This quote is what my associate said to me after a few months in our office observing our practice style.

For many years I was told and felt that “selling” dentistry was a bad thing to do. By definition, “sell” means to give or hand over (something) in exchange for money. Perhaps the bad feeling came from the definition of “hard sell” … a policy or technique of aggressive salesmanship or advertising.

I remember being instructed to “help” a patient overcome their barriers to say “YES” to what I felt they should do. Perhaps I was a bad salesman, but I turned off many people. I was told that if I educated them with details, my patient would jump at the opportunity for me to create tooth dust. Wrong again.

Finally, I was introduced to the concept of waiting for a patient to ask me for care. What I have found is that when a patient is engaged and a part of the process that they really want to do, problems and barriers seem to disappear. The process goes easily, appointments are kept and payments are made with gratitude.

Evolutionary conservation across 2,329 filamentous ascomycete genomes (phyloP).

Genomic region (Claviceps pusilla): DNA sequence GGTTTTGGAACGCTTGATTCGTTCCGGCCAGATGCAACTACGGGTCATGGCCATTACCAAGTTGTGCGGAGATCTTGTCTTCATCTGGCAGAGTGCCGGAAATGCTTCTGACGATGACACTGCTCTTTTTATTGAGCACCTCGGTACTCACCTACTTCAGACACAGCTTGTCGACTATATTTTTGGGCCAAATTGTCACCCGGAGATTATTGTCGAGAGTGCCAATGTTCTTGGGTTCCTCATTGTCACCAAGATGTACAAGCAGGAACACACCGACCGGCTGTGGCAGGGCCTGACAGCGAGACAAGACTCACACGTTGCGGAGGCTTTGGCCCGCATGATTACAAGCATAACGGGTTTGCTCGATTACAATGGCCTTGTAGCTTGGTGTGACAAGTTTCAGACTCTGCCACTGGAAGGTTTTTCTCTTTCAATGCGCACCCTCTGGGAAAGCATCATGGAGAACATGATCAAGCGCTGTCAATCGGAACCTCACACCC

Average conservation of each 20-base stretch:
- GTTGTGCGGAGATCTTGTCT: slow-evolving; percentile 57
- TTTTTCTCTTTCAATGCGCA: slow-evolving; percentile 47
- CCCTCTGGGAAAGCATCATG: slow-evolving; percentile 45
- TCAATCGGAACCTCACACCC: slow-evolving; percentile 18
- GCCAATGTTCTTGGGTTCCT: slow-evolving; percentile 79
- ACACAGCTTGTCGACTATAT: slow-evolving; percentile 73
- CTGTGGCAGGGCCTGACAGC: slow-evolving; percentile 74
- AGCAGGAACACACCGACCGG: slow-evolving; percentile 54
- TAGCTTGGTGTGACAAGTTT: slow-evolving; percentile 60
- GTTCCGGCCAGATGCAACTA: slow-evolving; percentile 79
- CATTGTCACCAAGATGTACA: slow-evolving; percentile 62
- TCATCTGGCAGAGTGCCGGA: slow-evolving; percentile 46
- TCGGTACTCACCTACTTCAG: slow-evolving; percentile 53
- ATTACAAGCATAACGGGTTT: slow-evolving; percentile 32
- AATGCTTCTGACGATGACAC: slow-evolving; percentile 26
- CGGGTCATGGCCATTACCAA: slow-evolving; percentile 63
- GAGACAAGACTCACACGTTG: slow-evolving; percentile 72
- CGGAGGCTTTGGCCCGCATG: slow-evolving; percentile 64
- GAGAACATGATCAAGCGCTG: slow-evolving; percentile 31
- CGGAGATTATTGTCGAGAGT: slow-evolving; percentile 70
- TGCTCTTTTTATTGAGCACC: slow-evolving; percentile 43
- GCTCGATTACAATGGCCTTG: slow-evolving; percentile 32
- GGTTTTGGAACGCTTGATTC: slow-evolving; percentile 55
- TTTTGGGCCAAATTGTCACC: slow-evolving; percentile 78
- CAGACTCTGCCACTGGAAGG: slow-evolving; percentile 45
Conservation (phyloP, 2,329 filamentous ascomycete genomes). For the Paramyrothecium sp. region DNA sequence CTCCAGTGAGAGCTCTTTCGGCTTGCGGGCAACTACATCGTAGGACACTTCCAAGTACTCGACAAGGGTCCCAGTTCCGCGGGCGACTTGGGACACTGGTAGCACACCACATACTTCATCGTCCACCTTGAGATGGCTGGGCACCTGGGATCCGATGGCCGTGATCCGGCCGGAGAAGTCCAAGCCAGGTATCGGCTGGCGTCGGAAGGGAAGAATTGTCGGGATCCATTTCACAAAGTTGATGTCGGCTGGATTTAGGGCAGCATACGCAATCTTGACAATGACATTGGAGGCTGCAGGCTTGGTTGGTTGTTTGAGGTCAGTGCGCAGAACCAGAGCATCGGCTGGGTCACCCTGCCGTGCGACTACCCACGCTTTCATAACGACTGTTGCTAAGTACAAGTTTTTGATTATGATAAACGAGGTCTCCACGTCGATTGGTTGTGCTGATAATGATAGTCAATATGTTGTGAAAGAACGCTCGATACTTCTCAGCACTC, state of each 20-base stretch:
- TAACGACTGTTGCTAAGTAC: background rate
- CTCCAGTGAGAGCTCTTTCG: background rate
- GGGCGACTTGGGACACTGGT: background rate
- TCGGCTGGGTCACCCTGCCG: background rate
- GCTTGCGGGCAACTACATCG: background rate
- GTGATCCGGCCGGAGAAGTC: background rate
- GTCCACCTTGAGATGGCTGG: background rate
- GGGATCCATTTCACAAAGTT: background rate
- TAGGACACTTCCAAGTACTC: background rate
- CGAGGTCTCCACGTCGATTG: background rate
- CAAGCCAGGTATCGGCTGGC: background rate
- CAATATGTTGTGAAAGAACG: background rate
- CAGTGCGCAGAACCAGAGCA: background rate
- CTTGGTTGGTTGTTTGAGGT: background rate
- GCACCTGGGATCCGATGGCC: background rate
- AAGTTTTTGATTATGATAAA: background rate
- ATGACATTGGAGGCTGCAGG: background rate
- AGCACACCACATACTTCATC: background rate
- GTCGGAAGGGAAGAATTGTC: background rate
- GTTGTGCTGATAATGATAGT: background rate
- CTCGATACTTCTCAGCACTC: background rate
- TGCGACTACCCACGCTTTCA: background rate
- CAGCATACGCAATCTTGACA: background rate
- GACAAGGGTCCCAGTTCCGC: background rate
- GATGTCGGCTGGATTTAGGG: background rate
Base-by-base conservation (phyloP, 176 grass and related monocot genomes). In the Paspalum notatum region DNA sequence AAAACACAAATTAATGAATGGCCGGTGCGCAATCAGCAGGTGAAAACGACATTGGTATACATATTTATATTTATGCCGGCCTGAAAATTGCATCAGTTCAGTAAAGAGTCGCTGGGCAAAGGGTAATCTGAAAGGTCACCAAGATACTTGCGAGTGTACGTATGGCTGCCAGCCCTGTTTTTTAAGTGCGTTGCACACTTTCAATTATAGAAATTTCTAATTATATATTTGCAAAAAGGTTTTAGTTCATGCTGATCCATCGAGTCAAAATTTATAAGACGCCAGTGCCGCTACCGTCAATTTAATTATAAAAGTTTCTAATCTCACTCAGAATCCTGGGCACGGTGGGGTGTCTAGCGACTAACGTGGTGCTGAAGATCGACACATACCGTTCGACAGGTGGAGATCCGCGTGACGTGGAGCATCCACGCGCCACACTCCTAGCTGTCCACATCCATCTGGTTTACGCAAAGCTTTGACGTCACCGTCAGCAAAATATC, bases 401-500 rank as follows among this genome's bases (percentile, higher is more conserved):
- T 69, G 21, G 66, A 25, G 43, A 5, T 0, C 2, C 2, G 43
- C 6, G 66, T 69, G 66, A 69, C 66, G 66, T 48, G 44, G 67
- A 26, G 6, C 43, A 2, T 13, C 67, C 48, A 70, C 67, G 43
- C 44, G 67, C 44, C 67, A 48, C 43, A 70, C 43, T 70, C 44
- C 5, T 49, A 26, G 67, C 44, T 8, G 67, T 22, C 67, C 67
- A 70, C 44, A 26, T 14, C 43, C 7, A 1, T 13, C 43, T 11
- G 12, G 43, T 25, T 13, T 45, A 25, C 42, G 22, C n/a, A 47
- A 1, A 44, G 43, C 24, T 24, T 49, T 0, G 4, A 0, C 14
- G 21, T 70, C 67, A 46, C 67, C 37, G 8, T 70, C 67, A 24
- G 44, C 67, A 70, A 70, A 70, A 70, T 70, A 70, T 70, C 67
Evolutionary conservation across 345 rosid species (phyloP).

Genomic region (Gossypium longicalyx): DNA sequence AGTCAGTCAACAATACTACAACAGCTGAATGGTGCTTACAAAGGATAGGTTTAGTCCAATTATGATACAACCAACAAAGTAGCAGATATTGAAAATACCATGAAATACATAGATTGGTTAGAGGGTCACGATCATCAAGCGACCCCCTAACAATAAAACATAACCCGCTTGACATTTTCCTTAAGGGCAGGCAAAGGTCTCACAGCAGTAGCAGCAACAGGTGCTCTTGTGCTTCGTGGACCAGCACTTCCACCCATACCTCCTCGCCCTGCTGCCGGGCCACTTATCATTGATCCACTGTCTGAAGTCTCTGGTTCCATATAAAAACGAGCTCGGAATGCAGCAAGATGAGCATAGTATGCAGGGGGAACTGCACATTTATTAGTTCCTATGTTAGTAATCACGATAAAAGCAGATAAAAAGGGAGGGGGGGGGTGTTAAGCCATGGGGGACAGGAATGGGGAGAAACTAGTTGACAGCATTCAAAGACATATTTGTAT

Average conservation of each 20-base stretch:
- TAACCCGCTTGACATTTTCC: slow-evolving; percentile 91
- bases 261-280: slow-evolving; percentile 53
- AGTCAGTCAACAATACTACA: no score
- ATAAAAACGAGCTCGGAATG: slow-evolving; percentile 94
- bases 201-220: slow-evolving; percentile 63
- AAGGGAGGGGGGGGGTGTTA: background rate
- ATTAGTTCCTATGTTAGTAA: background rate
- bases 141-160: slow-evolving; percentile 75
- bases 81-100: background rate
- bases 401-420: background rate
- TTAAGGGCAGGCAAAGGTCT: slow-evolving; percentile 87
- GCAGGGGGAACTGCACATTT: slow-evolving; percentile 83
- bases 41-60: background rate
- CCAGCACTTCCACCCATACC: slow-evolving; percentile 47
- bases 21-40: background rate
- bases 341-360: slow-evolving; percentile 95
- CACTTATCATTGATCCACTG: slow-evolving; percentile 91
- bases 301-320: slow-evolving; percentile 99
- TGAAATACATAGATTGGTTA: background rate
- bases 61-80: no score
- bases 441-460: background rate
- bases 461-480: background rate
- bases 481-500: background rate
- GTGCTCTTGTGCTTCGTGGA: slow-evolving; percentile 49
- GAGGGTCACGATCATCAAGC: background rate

Many times when I mentor FGTP, I have an opportunity to share with my students how we use photographs and PowerPoint to engage a patient. It is important to me that my patients know I have heard THEIR concerns. Patients want to be heard.


When it comes time to help a patient understand what their concerns are or what my concerns may be, I always try to get them engaged emotionally. My first resource is always sitting face-to-face and discussing their concerns. We find ourselves using photographs, PowerPoint, handouts and videos to help with communication. 

People absorb information in different ways. For some, just letting them know what you see is enough. For others, a photo or a pamphlet can be motivating. What can be extremely powerful is using a patient education video. Spear Education has videos that explain a problem as well as its management. Some videos show the consequences of not seeking care.

During our time together, I am waiting for my patient to ask me, "What do we do? When do we start?" Then I know they are engaged and are ready to start care. More importantly, they have become a partner in their care.

I believe the best resource we have for patient “education” is sharing our own concerns and caring for our patient. Using PowerPoint, pamphlets and videos allows me to individualize communication for each patient. Spear Education, specifically the FGTP workshop, helps show and train dentists on how to take effective photographs for dental use. Spear Online has videos that will help engage a patient and help explain the dental care proposed.

I believe patients say yes when they trust you. I do not believe selling is bad. It is what we do. We exchange services for payment. The fun part is when a patient pays with gratitude.

Good luck on your journey,

Carl E Steinberg, DDS, MAGD, LLSR